Federal Tobacco Lawsuit Can Bring… | Campaign for Tobacco-Free Kids
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Federal Tobacco Lawsuit Can Bring Fundamental Change in Industry Practices if Fully Funded and Aggressively Pursued

Statement of William V. Corr Executive Vice President, Campaign for Tobacco-Free Kids
March 11, 2002

Washington, DC — A U.S. Department of Justice document disclosing the government's proposed remedies in its racketeering lawsuit against the tobacco industry shows that this case holds tremendous potential for bringing about fundamental change in the industry's harmful business practices. If this document is indicative of what the Justice Department believes can be achieved, it is incumbent upon the Department to fully fund and aggressively pursue the lawsuit so the case can realize its potential to reduce the death and disease caused by tobacco use in our nation.

According to today's Wall Street Journal, the Justice Department document calls for restrictions on the marketing, manufacture and sale of tobacco products. While the remedies appear to be strong, the devil will be in the details. Any remedy must be comprehensive and free of the loopholes that the tobacco industry has always been so adept at exploiting in order to continue business as usual. In addition, given its history of trying to defund the lawsuit and then to settle it prematurely, the burden of proof is on the Administration to show that it fully supports the lawsuit and will not settle for anything short of fundamental change in tobacco industry practices.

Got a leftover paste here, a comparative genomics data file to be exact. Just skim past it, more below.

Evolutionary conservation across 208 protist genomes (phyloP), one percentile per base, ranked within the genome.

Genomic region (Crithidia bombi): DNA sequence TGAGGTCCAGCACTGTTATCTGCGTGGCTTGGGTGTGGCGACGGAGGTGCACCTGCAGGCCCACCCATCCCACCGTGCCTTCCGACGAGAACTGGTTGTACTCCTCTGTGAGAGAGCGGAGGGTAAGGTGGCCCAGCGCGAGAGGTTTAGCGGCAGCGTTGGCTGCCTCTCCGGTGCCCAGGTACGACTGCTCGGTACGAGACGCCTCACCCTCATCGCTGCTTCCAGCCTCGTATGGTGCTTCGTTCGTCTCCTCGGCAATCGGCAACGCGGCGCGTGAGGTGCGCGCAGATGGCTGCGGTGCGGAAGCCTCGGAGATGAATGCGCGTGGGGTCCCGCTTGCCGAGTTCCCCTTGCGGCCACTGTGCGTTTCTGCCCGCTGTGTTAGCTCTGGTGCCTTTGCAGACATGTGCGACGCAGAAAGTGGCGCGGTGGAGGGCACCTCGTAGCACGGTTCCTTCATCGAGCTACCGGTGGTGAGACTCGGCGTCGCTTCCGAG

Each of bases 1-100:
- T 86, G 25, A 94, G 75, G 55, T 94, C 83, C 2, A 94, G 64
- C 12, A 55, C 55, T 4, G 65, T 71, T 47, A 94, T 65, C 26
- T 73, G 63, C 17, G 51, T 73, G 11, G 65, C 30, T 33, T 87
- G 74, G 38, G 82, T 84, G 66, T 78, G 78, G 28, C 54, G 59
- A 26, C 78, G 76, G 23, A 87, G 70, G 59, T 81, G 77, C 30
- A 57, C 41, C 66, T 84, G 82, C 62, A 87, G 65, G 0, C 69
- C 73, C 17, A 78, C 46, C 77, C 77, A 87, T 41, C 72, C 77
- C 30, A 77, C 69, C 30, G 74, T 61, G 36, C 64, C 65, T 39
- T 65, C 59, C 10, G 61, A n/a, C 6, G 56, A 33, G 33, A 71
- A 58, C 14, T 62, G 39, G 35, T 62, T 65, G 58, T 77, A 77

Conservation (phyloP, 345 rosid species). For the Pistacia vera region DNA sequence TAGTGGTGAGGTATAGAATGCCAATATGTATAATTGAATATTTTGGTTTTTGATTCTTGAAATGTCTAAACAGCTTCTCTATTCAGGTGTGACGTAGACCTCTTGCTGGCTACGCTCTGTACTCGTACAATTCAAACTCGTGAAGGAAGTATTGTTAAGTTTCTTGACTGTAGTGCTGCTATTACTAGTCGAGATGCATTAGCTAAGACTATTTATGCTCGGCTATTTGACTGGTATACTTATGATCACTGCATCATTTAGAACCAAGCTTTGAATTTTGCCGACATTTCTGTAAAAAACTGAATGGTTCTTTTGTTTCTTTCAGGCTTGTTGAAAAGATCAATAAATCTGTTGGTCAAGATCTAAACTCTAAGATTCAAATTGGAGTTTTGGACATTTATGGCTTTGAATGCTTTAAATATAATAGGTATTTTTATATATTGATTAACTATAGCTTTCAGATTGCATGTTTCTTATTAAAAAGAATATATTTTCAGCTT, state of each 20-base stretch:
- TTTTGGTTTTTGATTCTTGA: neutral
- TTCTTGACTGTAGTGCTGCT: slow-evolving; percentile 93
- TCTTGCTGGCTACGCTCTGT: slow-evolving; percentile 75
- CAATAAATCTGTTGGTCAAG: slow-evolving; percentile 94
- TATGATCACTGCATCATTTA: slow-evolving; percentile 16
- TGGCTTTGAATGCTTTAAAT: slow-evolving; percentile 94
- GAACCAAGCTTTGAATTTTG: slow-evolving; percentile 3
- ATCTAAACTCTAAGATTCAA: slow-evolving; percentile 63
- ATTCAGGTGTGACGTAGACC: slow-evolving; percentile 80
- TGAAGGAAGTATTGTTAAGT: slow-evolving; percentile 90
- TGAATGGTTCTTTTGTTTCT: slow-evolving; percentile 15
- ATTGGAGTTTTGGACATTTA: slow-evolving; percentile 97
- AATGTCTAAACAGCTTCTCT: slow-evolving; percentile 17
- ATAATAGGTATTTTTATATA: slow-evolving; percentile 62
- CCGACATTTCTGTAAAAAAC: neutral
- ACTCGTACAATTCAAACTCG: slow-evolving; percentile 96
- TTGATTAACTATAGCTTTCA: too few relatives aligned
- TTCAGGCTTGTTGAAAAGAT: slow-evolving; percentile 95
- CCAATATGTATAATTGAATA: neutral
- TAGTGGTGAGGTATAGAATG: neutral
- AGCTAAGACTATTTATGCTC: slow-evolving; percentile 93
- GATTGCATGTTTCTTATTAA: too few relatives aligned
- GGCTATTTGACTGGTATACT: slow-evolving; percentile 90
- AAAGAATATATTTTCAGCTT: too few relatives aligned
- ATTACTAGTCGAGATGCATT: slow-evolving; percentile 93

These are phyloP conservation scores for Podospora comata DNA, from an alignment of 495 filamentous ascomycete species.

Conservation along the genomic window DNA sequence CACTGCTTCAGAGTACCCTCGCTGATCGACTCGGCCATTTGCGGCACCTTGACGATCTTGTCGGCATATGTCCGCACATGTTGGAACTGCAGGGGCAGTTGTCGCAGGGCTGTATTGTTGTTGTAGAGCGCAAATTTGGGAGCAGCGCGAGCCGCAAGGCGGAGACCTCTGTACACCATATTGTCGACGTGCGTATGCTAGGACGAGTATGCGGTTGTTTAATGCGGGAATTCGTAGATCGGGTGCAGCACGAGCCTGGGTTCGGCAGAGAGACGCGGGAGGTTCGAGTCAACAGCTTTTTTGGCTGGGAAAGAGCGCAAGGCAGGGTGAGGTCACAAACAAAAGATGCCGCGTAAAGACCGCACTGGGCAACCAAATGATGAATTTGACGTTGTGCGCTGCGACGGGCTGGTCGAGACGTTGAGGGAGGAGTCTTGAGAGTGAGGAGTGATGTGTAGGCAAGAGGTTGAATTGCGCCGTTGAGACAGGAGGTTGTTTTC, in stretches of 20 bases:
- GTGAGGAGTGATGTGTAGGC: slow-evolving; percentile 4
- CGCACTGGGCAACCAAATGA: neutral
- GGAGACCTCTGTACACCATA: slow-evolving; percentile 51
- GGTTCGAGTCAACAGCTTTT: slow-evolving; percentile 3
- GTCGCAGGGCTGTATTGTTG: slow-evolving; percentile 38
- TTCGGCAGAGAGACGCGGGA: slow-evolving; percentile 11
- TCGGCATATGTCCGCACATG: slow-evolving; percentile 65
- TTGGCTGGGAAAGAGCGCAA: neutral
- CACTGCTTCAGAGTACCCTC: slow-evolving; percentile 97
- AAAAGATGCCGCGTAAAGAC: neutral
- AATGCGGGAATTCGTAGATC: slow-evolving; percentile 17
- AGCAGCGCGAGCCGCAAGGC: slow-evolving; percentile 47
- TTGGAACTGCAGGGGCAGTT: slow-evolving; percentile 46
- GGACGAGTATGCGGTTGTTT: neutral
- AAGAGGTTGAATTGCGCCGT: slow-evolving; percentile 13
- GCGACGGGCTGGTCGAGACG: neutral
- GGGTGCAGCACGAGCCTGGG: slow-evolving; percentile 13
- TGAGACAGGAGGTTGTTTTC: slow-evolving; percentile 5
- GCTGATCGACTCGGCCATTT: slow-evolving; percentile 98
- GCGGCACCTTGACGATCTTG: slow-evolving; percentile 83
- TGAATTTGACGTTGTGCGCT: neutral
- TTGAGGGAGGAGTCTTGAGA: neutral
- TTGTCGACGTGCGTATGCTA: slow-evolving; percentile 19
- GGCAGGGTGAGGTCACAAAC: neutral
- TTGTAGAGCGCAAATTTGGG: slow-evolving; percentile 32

The federal tobacco lawsuit, filed in September 1999, seeks to hold the tobacco industry legally accountable for decades of illegal and harmful practices, including marketing practices aimed at children and concealing the health risks of its deadly and addictive products. The Justice Department already has a strong case based on previously disclosed industry documents. But the new Justice Department document indicates the case has gotten even stronger with the discovery of fresh and recent evidence of industry wrongdoing. According to The Wall Street Journal, the Justice Department's document cites a secret tobacco industry study conducted 'as recently as May 1997… on Brand Preferences Among Young Smokers' that surveyed smokers 12 to 20 years old. This indicates that, even as they were negotiating with the state attorneys general to settle state lawsuits and impose marketing restrictions on the industry, the tobacco companies were continuing to research the most effective ways to market to kids. This is further evidence that the industry cannot be trusted and that any remedy to the federal lawsuit must be strong and free of loopholes.